There are certain spots in Southold Town that could be a “catastrophe” waiting to happen, should fire break out.
So said Norm Reilly of the Southold Town Fire Chiefs Council, who attended yesterday’s Southold town board work session to discuss the need for a fire marshal.
Currently, Southold Town has one part-time fire inspector, Bob Fisher, who would stay on when a new code enforcement officer is hired in 2016; the discussion revolved around whether to just have a code enforcement officer take on some fire-inspection duties, or designate that person specifically to a fire marshal’s role.
Reilly, who attended the meeting with Paul Romanelli, owner of Suffolk Security Systems in Southold, brought a list of job duties for a fire marshal, which include investigating complaints of fire hazards, correcting irregularities, reporting violations and investigating and filing reports detailing the nature and causes of fires in town. In addition, the individual would inspect all premises in town that contain hazardous materials and ensure placards are placed outside, to warn firefighters of the dangers within.
Another facet of the job would be reviewing plans and issuing permits for new construction and alterations to existing fire alarm systems, fire sprinkler systems and fire extinguishing systems.
Reilly said a fire marshal should be trained in fire service and safety; many in the public need education about commercial fire alarms and other issues, he said.
The individual, he said, should be available to work nights and weekends to spot check locations.
For example, after a fire, when the fire chief leaves, questions remain about when the alarm goes back on at the residence or business.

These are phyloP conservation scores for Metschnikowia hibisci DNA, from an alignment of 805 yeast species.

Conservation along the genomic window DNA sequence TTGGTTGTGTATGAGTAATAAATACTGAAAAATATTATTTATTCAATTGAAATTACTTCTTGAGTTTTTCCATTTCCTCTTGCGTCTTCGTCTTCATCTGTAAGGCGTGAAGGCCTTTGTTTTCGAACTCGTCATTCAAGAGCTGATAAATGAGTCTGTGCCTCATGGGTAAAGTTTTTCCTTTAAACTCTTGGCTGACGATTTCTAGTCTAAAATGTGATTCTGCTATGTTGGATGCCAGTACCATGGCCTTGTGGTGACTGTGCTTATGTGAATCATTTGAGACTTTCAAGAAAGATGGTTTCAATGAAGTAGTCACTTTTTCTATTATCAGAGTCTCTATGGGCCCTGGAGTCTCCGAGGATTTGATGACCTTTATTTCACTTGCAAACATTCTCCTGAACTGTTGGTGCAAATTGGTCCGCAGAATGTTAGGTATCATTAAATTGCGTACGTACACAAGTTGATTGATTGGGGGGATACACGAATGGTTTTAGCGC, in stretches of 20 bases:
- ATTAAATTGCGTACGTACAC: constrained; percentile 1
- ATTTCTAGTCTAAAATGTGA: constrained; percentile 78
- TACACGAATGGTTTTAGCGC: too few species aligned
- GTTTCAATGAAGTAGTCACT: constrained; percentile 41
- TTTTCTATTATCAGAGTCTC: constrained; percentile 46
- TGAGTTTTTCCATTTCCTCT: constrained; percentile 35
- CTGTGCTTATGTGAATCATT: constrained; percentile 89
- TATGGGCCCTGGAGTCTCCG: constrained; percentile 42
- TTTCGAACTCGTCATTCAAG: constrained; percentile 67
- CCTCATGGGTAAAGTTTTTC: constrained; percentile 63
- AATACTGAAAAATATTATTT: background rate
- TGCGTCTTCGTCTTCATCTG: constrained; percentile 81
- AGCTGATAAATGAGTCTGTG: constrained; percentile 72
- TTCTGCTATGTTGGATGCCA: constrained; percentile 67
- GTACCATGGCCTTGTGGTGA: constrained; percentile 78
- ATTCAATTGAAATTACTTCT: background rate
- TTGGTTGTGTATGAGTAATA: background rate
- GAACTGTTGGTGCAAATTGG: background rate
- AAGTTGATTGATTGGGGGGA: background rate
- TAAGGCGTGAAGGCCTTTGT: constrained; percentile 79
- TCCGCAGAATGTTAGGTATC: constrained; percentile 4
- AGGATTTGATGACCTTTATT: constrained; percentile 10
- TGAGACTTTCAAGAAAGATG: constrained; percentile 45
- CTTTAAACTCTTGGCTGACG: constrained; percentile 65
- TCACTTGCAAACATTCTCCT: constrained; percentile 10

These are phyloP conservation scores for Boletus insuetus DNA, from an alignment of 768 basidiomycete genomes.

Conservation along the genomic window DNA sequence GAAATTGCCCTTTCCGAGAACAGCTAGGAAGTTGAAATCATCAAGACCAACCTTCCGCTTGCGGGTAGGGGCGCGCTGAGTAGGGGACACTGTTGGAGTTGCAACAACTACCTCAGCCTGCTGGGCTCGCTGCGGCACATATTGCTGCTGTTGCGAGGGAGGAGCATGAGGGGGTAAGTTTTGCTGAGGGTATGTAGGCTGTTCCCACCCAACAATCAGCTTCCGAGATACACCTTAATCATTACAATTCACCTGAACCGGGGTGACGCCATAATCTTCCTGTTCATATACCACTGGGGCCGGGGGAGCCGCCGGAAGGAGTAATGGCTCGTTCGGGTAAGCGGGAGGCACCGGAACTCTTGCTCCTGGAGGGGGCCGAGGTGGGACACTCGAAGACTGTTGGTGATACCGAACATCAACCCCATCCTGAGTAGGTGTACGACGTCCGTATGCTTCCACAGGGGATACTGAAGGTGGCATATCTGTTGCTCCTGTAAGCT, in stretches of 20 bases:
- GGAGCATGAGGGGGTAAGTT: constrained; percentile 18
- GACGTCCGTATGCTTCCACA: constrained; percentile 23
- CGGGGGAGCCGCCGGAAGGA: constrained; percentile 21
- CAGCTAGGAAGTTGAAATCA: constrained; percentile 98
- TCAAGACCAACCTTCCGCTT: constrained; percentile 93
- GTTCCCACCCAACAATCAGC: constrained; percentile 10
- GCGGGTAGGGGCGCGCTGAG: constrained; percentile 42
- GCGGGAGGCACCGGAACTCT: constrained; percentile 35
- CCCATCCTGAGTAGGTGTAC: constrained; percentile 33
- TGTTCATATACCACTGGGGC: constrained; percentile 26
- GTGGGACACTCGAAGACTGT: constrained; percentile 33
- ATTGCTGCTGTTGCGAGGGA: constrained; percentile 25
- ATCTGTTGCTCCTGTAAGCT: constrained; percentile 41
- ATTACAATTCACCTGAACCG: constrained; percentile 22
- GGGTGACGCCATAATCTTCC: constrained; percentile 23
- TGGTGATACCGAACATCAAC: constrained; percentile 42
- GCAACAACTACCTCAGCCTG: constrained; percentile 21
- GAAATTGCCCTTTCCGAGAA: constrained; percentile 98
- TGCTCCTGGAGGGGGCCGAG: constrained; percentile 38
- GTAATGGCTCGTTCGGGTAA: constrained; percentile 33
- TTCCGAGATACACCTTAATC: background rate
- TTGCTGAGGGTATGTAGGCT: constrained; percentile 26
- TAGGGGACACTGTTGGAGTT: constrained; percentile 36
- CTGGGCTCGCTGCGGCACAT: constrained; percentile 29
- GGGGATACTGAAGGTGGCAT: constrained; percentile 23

“No one follows up. We are lacking in that area,” Reilly said.
Romanelli added that as of this year, carbon monoxide detectors are mandatory; inspections need to be done to ensure they are installed.
His concern, Reilly said, is that if a person is hired mainly for code enforcement, they may become busy and focused on other issues.
He said a fire marshal could check on locations including the town’s movie theaters or supermarkets, where hundreds of people gather, to make sure alarms are working and emergency exits remain clear and accessible.
If no one is checking, Reilly said, it’s possible “a catastrophe” could occur.
With the former Mattituck Waldbaum’s changing hands and re-opening today, Reilly said the town should be there, as they should with any new business to check firsthand that the alarm system is functioning and new owners are complying with code.
As it stands, Romanelli said, the current fire inspector only works part-time.
Southold Town Supervisor Scott Russell said that’s why the town is looking add some additional manpower to that area in the form of the new code enforcement hire.
Russell said civil service would need to be asked if the position could still be called code enforcement, with fire marshal duties.
“The board knows this is important. It’s a topic affecting everyone in town,” said Councilman Bob Ghosio, who said soon sprinklers could soon be mandatory, despite those who resist the idea due to potential water damage.
Ghosio, whose own home burned down, said he lost three cats and almost everything. “When it happens to you, it’s almost like a death in the family,” he said. “It’s that tragic.”
So anything that can be done to prevent fire should be considered, he said.
Water damage is a big issue after fire, Romanelli said.
New materials have also led to homes burning more rapidly, Reilly said, adding that the recent house fire in Mattituck, where a house burned to the ground, leaving nothing but “charred bits,” is an example.
The board said they’d investigate how to label the new position and how the duties should be allocated.